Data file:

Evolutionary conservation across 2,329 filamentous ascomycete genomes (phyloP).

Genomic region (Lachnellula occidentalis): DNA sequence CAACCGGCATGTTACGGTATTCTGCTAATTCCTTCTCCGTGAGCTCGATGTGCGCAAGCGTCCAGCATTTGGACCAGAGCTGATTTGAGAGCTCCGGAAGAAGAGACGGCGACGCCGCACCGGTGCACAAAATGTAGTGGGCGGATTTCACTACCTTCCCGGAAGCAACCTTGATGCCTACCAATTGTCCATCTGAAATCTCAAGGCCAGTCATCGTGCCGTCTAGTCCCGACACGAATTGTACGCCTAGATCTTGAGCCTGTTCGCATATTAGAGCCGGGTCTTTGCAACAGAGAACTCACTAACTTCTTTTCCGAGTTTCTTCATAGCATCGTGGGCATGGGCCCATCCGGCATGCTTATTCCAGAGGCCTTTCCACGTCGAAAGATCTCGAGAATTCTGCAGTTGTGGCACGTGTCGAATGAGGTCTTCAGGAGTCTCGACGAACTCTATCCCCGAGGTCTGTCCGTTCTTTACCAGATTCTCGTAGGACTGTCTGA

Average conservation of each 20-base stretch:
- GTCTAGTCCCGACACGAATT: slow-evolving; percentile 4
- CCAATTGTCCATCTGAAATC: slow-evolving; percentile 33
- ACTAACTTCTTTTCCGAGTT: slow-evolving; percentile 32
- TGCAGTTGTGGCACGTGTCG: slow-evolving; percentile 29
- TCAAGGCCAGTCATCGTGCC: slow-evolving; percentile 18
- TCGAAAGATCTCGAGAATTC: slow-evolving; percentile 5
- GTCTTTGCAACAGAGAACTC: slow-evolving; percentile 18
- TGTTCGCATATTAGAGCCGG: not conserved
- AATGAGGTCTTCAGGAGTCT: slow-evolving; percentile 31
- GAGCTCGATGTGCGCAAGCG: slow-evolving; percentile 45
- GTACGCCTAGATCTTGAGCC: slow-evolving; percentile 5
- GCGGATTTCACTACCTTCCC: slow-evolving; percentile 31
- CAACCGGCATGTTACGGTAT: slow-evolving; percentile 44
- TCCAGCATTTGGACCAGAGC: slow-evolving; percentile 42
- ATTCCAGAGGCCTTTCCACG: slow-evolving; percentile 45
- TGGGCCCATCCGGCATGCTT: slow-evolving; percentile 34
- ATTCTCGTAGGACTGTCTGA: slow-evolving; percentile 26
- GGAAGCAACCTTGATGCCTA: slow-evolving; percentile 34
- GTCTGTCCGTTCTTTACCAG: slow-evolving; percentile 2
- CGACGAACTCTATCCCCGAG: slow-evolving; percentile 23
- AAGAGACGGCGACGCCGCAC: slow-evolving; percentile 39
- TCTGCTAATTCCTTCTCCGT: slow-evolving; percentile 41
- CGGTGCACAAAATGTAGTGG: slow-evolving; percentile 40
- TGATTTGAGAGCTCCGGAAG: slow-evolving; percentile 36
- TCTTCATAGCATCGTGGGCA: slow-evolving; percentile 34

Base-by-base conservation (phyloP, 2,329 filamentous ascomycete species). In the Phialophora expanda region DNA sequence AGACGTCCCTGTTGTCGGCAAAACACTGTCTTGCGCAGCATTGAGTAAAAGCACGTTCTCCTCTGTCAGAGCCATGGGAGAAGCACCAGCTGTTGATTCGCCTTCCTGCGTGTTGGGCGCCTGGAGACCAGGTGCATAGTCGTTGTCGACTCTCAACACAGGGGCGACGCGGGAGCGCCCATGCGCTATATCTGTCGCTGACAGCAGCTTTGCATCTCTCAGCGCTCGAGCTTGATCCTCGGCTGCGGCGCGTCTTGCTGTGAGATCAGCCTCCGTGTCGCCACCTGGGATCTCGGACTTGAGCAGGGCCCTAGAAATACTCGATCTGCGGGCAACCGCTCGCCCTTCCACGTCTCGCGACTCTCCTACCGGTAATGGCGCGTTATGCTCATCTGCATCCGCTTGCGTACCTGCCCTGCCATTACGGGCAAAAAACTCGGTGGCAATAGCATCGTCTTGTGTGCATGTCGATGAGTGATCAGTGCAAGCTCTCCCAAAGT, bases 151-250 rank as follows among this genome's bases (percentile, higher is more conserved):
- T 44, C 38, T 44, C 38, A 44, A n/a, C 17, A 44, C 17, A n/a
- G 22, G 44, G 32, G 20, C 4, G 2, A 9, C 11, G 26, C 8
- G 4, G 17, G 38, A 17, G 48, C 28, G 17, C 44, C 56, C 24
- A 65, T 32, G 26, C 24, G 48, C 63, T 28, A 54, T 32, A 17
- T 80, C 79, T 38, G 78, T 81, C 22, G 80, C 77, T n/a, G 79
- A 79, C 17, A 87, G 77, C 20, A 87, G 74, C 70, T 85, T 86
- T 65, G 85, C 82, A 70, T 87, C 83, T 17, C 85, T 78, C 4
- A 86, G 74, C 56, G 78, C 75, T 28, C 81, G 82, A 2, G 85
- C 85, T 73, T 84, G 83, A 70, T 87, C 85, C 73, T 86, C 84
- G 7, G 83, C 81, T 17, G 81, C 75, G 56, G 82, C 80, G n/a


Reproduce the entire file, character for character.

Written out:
Evolutionary conservation across 2,329 filamentous ascomycete genomes (phyloP).

Genomic region (Lachnellula occidentalis): DNA sequence CAACCGGCATGTTACGGTATTCTGCTAATTCCTTCTCCGTGAGCTCGATGTGCGCAAGCGTCCAGCATTTGGACCAGAGCTGATTTGAGAGCTCCGGAAGAAGAGACGGCGACGCCGCACCGGTGCACAAAATGTAGTGGGCGGATTTCACTACCTTCCCGGAAGCAACCTTGATGCCTACCAATTGTCCATCTGAAATCTCAAGGCCAGTCATCGTGCCGTCTAGTCCCGACACGAATTGTACGCCTAGATCTTGAGCCTGTTCGCATATTAGAGCCGGGTCTTTGCAACAGAGAACTCACTAACTTCTTTTCCGAGTTTCTTCATAGCATCGTGGGCATGGGCCCATCCGGCATGCTTATTCCAGAGGCCTTTCCACGTCGAAAGATCTCGAGAATTCTGCAGTTGTGGCACGTGTCGAATGAGGTCTTCAGGAGTCTCGACGAACTCTATCCCCGAGGTCTGTCCGTTCTTTACCAGATTCTCGTAGGACTGTCTGA

Average conservation of each 20-base stretch:
- GTCTAGTCCCGACACGAATT: slow-evolving; percentile 4
- CCAATTGTCCATCTGAAATC: slow-evolving; percentile 33
- ACTAACTTCTTTTCCGAGTT: slow-evolving; percentile 32
- TGCAGTTGTGGCACGTGTCG: slow-evolving; percentile 29
- TCAAGGCCAGTCATCGTGCC: slow-evolving; percentile 18
- TCGAAAGATCTCGAGAATTC: slow-evolving; percentile 5
- GTCTTTGCAACAGAGAACTC: slow-evolving; percentile 18
- TGTTCGCATATTAGAGCCGG: not conserved
- AATGAGGTCTTCAGGAGTCT: slow-evolving; percentile 31
- GAGCTCGATGTGCGCAAGCG: slow-evolving; percentile 45
- GTACGCCTAGATCTTGAGCC: slow-evolving; percentile 5
- GCGGATTTCACTACCTTCCC: slow-evolving; percentile 31
- CAACCGGCATGTTACGGTAT: slow-evolving; percentile 44
- TCCAGCATTTGGACCAGAGC: slow-evolving; percentile 42
- ATTCCAGAGGCCTTTCCACG: slow-evolving; percentile 45
- TGGGCCCATCCGGCATGCTT: slow-evolving; percentile 34
- ATTCTCGTAGGACTGTCTGA: slow-evolving; percentile 26
- GGAAGCAACCTTGATGCCTA: slow-evolving; percentile 34
- GTCTGTCCGTTCTTTACCAG: slow-evolving; percentile 2
- CGACGAACTCTATCCCCGAG: slow-evolving; percentile 23
- AAGAGACGGCGACGCCGCAC: slow-evolving; percentile 39
- TCTGCTAATTCCTTCTCCGT: slow-evolving; percentile 41
- CGGTGCACAAAATGTAGTGG: slow-evolving; percentile 40
- TGATTTGAGAGCTCCGGAAG: slow-evolving; percentile 36
- TCTTCATAGCATCGTGGGCA: slow-evolving; percentile 34

Base-by-base conservation (phyloP, 2,329 filamentous ascomycete species). In the Phialophora expanda region DNA sequence AGACGTCCCTGTTGTCGGCAAAACACTGTCTTGCGCAGCATTGAGTAAAAGCACGTTCTCCTCTGTCAGAGCCATGGGAGAAGCACCAGCTGTTGATTCGCCTTCCTGCGTGTTGGGCGCCTGGAGACCAGGTGCATAGTCGTTGTCGACTCTCAACACAGGGGCGACGCGGGAGCGCCCATGCGCTATATCTGTCGCTGACAGCAGCTTTGCATCTCTCAGCGCTCGAGCTTGATCCTCGGCTGCGGCGCGTCTTGCTGTGAGATCAGCCTCCGTGTCGCCACCTGGGATCTCGGACTTGAGCAGGGCCCTAGAAATACTCGATCTGCGGGCAACCGCTCGCCCTTCCACGTCTCGCGACTCTCCTACCGGTAATGGCGCGTTATGCTCATCTGCATCCGCTTGCGTACCTGCCCTGCCATTACGGGCAAAAAACTCGGTGGCAATAGCATCGTCTTGTGTGCATGTCGATGAGTGATCAGTGCAAGCTCTCCCAAAGT, bases 151-250 rank as follows among this genome's bases (percentile, higher is more conserved):
- T 44, C 38, T 44, C 38, A 44, A n/a, C 17, A 44, C 17, A n/a
- G 22, G 44, G 32, G 20, C 4, G 2, A 9, C 11, G 26, C 8
- G 4, G 17, G 38, A 17, G 48, C 28, G 17, C 44, C 56, C 24
- A 65, T 32, G 26, C 24, G 48, C 63, T 28, A 54, T 32, A 17
- T 80, C 79, T 38, G 78, T 81, C 22, G 80, C 77, T n/a, G 79
- A 79, C 17, A 87, G 77, C 20, A 87, G 74, C 70, T 85, T 86
- T 65, G 85, C 82, A 70, T 87, C 83, T 17, C 85, T 78, C 4
- A 86, G 74, C 56, G 78, C 75, T 28, C 81, G 82, A 2, G 85
- C 85, T 73, T 84, G 83, A 70, T 87, C 85, C 73, T 86, C 84
- G 7, G 83, C 81, T 17, G 81, C 75, G 56, G 82, C 80, G n/a